Thursday, 22 March 2018 11:23

Best Buy to stop selling Huawei phones: report Featured


Chinese telecommunications provider Huawei is facing another setback in the US, with the multinational electronics corporation Best Buy deciding to take its phones off their shelves in the next few weeks.

Technology website CNET cited a source as saying that the decision to end the relationship had been taken by the retailer. At the moment, the retailer still lists Huawei models.

No details were provided with Best Buy telling the site: ""We don't comment on specific contracts with vendors, and we make decisions to change what we sell for a variety of reasons."

Last year, Best Buy stopped selling Kaspersky Lab software shortly before a ban on the use of the software in the US public service was announced.

Huawei has faced plenty of problems in the US this year, with the most recent being when President Donald Trump ruled out the possibility of Singapore-based Broadcom buying processor maker Qualcomm because of what were claimed to be national security concerns. Broadcom's ties to Huawei were mentioned as a reason.

In January, a deal for AT&T to sell Huawei phones on plans was cancelled at the last minute.

And following that, Verizon was reported to have yielded to pressure from the US Government to stop selling Huawei devices.

In February, US intelligence chiefs warned against the use of Huawei equipment, with the head of the FBI, Christopher Wray, telling a US Senate hearing: "We’re deeply concerned about the risks of allowing any company or entity that is beholden to foreign governments that don’t share our values to gain positions of power inside our telecommunications networks."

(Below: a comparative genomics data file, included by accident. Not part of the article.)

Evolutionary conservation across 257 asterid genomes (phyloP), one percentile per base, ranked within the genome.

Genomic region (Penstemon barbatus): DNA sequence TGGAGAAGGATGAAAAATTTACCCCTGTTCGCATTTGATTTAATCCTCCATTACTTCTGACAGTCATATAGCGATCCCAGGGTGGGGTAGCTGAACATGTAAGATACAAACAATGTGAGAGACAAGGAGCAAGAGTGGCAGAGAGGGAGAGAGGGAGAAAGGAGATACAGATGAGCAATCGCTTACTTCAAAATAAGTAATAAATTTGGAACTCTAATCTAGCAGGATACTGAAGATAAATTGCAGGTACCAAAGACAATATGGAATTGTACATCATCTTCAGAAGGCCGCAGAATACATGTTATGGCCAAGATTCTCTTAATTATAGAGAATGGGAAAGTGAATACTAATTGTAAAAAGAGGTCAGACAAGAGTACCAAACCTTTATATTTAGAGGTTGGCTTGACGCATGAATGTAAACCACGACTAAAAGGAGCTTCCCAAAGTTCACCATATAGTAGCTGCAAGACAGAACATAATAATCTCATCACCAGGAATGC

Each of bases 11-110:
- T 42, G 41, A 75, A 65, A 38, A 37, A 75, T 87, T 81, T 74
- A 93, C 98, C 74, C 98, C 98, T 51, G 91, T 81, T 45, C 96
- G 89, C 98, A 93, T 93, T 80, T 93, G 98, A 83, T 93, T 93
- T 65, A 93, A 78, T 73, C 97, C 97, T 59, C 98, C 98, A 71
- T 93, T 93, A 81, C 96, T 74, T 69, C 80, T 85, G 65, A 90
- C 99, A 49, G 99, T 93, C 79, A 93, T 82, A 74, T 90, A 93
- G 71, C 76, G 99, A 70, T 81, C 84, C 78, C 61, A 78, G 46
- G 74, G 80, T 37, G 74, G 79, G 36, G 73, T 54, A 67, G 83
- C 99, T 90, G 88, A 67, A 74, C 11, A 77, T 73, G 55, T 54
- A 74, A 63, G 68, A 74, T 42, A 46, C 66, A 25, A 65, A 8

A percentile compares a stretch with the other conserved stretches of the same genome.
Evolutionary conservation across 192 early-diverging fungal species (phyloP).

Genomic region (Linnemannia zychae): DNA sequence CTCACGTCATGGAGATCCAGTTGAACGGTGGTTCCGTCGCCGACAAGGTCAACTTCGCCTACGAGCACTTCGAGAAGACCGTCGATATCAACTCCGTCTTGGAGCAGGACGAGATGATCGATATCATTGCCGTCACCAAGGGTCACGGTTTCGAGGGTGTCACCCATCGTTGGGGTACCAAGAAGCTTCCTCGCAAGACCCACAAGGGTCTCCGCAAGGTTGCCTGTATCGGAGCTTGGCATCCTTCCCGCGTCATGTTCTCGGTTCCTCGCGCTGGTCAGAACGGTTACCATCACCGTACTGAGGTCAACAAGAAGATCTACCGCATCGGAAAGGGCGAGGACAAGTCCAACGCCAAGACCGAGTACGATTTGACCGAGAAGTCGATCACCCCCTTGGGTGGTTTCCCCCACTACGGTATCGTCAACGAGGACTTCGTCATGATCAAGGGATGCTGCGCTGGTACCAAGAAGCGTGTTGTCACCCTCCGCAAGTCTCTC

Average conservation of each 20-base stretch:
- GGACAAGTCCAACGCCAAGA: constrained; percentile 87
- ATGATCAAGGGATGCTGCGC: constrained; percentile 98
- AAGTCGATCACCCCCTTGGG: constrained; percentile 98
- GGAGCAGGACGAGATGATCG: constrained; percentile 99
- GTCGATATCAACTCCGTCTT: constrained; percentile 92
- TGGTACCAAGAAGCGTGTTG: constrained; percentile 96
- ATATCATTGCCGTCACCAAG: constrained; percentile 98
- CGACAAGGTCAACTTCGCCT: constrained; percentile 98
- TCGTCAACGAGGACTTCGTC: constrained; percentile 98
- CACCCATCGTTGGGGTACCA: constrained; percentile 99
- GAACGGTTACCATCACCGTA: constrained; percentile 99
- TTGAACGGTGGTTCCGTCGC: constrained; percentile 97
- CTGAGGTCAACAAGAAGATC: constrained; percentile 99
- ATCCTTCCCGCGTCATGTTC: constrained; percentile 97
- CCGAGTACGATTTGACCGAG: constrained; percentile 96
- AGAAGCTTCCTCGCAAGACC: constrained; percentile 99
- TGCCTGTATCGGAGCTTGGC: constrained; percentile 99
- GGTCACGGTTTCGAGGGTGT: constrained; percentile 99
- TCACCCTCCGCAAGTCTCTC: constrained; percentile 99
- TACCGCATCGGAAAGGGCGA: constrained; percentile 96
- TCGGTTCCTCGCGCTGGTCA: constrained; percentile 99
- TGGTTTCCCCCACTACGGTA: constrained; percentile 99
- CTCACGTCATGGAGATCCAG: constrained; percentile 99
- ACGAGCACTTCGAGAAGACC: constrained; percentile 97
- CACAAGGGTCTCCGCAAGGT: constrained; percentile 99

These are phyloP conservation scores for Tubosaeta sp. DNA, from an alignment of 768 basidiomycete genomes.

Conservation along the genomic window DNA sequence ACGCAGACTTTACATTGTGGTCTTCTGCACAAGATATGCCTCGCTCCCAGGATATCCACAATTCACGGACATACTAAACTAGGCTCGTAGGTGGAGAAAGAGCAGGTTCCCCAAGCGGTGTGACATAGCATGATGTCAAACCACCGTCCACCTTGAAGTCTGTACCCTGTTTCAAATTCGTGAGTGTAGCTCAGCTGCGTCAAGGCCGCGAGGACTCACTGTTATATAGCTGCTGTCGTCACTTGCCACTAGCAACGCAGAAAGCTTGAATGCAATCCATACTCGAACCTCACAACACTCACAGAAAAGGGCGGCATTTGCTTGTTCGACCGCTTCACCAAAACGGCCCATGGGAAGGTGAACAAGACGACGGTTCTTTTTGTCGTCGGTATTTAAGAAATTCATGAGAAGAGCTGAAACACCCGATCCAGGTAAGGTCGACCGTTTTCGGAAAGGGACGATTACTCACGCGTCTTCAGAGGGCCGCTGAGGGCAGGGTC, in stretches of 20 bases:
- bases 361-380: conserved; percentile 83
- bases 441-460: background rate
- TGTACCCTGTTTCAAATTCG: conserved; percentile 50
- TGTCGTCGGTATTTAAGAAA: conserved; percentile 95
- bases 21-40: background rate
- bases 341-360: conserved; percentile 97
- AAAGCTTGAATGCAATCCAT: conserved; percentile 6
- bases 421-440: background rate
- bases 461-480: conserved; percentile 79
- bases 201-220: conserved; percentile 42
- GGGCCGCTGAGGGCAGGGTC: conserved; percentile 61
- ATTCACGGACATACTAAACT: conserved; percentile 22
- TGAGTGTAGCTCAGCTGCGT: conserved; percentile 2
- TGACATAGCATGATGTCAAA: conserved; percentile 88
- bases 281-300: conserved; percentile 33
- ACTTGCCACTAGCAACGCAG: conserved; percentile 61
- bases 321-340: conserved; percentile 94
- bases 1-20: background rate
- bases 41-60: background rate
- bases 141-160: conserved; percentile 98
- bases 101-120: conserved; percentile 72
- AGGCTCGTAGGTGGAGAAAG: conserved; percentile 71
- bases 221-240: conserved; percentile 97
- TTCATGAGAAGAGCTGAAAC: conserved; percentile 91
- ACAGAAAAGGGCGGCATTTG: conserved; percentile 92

An indication of the level of paranoia about Huawei in the US can be gauged from the fact that the NSA hacked into the company's servers in Shenzhen in 2010, according to documents released by former NSA contractor Edward Snowden in 2013.

The US has also put pressure on Australia to cut out the use of Huawei products in any future 5G deployments.

Australian Prime Minister Malcolm Turnbull was warned, during a visit to the US in February, not to allow Chinese telecommunications giant Huawei to supply equipment for any future 5G networks, indicating that there are security risks involved.

Canberra denied Huawei any role in supplying equipment to the country's national broadband network project about six years ago, following advice by ASIS, one of its spy agencies.

Last year, Australia put pressure on the Solomon Islands to drop Huawei as the main contractor for an undersea cable project. The project was later awarded to the Vocus Group.


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Sam Varghese

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Sam Varghese has been writing for iTWire since 2006, a year after the site came into existence. For nearly a decade thereafter, he wrote mostly about free and open source software, based on his own use of this genre of software. Since May 2016, he has been writing across many areas of technology. He has been a journalist for nearly 40 years in India (Indian Express and Deccan Herald), the UAE (Khaleej Times) and Australia (Daily Commercial News (now defunct) and The Age). His personal blog is titled Irregular Expression.



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